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New memoir on racism by New Yorker living in Japan reaches #1 on Amazon


Here's a book unlike any other written on the subject of racism by a self-identified racist. The author, Baye McNeil, is an African American living in Japan for the past decade. His sensational new memoir titled "Hi! My Name is Loco and I am a Racist," has caught the attention of readers worldwide, and on the strength of dazzling reviews on Amazon and Goodreads, extensive social networking, word of “mouse” and, surprisingly without any major press coverage in Japan to date, has catapulted to the top slot in travel books on both Japan and Asia on Amazon.

This book, published auspiciously on Martin Luther King's birthday, is being dubbed by readers, "one of the most honest, passionate, engaging and best written books about life in modern Japan for non-Japanese of any race," and has garnered rave reviews from readers on 5 continents. It's also #11 in Black History books and #37 in books on sociology and race relations in the U.S.

McNeil was born and raised in Bedford-Stuyvesant, Brooklyn, New York where some of his earliest encounters with racism were as a child of the Pan-African/Black Power Movement. As a elementary student at a Progressive Pro-Black Family School in the 1970s, between Swahili studies and Black History courses, his school's hands-on approach to "social studies" often placed him and his classmates, placards in hand, on the frontlines of protest marches, boycotts and demonstrations against everything from police brutality and shootings of unarmed black children in New York to apartheid in South Africa and corporate-sponsored civil war in Angola.

In the early '80s, while disco was on its deathbed and hip-hop was a Rug-Rat in diapers, the author was a teen member of a notorious urban cult which touted black superiority in a volatile community fraught with racial tension, and whose membership rolls held such illustrious names as Rakim, Queen Latifah, Method Man, and Big Daddy Kane.

The author then takes readers on a scintillating and informative journey through the heart and soul of America as a U.S. Army soldier, which he characterized as "a propaganda pressure cooker" yet "a brilliant way to address racial ignorance," and then back to New York for a bout with corporate bigotry as a university student in Brooklyn. It was at university that he experiences something so surprising and soul-rocking that it will racially alter the course of his life forever. At least, he thought so...then came Japan.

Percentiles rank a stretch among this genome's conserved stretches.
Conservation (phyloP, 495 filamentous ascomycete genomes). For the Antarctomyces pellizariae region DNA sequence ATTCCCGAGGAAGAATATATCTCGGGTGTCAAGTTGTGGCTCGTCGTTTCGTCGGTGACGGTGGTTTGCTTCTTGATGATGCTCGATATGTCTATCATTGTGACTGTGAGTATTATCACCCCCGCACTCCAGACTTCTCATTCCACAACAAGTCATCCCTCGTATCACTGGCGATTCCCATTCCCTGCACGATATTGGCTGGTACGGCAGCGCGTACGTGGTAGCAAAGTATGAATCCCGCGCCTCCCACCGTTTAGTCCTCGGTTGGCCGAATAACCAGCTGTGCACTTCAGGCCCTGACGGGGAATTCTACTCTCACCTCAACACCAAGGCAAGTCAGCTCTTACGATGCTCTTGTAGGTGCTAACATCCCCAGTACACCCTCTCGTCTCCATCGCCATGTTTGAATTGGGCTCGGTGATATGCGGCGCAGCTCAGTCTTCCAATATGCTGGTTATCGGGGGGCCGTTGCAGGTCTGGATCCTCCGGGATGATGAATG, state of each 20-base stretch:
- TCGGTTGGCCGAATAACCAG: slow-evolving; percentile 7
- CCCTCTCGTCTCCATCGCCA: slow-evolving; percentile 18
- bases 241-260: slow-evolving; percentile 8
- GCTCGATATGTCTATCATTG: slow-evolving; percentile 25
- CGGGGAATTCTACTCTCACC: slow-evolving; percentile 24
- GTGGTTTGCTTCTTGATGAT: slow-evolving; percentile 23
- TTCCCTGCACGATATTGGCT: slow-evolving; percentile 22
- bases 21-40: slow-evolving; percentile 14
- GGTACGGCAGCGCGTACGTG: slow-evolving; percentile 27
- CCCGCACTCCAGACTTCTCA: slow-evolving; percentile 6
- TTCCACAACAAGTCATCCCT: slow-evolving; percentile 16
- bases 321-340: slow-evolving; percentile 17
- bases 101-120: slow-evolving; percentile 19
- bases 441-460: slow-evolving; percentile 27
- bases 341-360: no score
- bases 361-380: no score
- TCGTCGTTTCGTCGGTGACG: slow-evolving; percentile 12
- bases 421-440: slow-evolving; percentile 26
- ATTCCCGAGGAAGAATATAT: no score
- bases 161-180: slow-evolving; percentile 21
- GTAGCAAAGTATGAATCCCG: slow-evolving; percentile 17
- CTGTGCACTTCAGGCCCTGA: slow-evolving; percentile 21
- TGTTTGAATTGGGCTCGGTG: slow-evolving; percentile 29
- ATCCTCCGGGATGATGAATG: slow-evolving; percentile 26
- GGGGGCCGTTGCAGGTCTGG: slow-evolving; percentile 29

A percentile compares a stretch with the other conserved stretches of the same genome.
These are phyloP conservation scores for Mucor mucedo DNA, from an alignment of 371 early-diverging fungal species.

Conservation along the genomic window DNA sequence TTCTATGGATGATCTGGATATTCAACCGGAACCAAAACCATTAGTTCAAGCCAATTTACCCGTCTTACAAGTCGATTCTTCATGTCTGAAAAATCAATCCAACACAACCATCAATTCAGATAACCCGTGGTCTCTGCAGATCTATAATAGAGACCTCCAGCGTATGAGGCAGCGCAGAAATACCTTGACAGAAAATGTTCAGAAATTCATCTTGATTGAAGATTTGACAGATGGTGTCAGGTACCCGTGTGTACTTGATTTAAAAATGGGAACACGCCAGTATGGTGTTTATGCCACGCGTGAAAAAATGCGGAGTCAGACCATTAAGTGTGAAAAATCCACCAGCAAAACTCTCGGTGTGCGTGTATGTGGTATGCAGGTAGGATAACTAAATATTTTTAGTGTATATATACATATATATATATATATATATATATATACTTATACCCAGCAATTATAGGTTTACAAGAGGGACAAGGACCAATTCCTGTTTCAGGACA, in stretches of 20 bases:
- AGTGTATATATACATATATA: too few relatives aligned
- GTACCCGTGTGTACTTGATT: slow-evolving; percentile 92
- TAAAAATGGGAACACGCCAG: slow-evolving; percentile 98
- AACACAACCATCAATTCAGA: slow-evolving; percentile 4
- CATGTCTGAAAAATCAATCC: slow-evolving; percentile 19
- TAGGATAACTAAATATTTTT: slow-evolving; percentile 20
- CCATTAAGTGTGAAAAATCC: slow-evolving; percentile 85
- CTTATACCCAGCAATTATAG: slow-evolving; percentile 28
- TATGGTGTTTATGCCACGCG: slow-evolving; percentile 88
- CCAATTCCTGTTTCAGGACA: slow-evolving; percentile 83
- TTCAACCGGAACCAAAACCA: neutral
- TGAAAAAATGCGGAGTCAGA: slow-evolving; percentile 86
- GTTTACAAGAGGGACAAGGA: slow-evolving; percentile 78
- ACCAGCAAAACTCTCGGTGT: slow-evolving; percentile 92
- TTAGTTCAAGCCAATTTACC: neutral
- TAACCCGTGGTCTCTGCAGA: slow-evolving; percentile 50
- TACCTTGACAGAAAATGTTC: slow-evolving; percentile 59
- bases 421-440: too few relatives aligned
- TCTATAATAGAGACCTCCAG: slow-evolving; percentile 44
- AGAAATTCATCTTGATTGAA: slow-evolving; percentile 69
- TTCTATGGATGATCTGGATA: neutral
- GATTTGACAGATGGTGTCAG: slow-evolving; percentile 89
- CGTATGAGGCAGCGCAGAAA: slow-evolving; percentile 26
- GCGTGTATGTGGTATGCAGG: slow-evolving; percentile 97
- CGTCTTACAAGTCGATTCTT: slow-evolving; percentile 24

Prompted by his mind-altering experiences in the land of the rising sun, McNeil uses anecdotes and insights from both his youth and his years in Japan to illustrate the insidious nature of racism, and the dangers of responding to it with apathy. In what the author describes as “a universal call to arms,” he urges readers to reconsider how they view racism. He warns that “if racism continues to be demonized as a dark aberration that only "evil" people, ignorant fools, or people lacking common decency are subject to, then it will remain at large, hiding in plain sight, in our schools, offices, carpools, living rooms and sometimes even in the mirror."

"Hi! My Name is Loco and I am a Racist" is currently available in both Trade Paperback and E-book versions on Amazon.com, fr, de, uk, es, it, ca, as well as Amazon.jp, barnesandnoble.com, The Book Depository, and at many other online outlets where books are sold.

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Sounds interesting. Itching to read about the:

insights from both his youth and his years in Japan to illustrate the insidious nature of racism

3 ( +4 / -1 )

Ugh. His formative years in Bed-Stuy and later might have been interesting, but he has has nothing new to say about Japan. By all means, visit his blog and you will be underwhelmed.